While it’s too early to call the end of the secular bear market in US shares, there are some signs of light in the US economy, notably in manufacturing, energy production and housing.
In particular, after triggering the GFC, the US housing slump appears to be over with a recovery in prospect.
This will help prolong the current US economic recovery, boost household wealth and over time add to global commodity demand.
Starting with the bursting of the tech bubble in 2000, the fortunes of the US economy have waned. Over this period, the US has seen two recessions with the last being the worst since the 1930s, a rising trend in unemployment, the bursting of a corporate debt bubble with the tech wreck and the bursting of a housing debt bubble with the subprime mortgage crisis. So it’s little wonder the US share market has just spun its wheels in a secular bear market. Some even talk of a permanent decline for the US.
The high level of US public debt, ongoing private sector deleveraging, less business friendly policies, demographic trends and the absence of extreme share market undervaluation suggest the secular bear market in US shares may not be over yet. That said, it would be dangerous to write the US off. Many did this in the 1970s only to see it roar back with a vengeance in the 1980s and 90s. More importantly there are some signs of light at the end of the tunnel for the US in manufacturing, oil production and housing. This note takes a look at these, focusing on the latter as housing was the driver of the GFC.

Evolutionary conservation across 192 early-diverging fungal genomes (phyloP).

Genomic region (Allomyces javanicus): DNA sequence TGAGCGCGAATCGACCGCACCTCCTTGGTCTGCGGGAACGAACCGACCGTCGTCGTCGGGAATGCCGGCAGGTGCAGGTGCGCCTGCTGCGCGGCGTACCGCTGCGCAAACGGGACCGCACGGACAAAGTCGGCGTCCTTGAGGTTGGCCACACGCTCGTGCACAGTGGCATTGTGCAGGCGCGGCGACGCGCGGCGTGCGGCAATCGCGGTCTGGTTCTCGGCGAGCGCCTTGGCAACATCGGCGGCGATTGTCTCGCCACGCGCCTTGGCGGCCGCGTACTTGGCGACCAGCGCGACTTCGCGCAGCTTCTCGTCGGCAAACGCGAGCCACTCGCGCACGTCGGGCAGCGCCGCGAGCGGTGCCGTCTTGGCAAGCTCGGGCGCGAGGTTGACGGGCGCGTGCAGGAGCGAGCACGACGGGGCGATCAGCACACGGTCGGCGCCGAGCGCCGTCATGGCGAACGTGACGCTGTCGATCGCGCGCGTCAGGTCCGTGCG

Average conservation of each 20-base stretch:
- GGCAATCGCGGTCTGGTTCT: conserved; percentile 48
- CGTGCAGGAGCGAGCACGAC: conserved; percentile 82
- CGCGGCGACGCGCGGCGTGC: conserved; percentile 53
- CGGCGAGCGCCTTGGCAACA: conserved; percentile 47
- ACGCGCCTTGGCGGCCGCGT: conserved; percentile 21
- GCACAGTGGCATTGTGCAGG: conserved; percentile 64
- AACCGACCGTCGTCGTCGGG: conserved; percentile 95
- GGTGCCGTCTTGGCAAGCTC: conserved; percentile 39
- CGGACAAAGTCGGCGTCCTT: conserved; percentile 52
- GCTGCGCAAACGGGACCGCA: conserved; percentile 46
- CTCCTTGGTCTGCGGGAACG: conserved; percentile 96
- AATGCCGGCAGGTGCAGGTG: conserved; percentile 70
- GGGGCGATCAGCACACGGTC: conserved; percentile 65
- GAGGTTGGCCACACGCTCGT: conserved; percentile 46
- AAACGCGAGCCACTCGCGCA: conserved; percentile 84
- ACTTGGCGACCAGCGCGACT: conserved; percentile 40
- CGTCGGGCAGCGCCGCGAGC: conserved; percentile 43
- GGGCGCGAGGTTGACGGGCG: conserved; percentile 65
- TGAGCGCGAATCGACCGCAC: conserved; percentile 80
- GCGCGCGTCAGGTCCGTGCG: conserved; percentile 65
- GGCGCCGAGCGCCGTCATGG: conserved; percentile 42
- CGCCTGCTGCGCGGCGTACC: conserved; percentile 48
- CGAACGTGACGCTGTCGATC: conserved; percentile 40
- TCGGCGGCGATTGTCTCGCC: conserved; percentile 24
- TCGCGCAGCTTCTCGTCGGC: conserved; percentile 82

US manufacturing renaissance
Recently there have been numerous examples of companies setting up manufacturing plants or expanding production in the US over locations in Canada, Mexico, Japan or the emerging world. These include Maserati, Toyota, Honda, Nissan, Kia, Intel, Whirlpool and Caterpillar. In fact, for the first time in over 35 years’ annual growth in manufacturing, employment is exceeding employment growth elsewhere in the US economy. The key drivers of America’s manufacturing renaissance are restrained unit labour costs in manufacturing (which have been unchanged for the past 30 years), rising wages in emerging countries, the low US dollar after a decade long slump and cheap energy prices helped by surging natural gas supply. While it’s early days yet, America’s manufacturing renaissance has further to go.
Surging oil production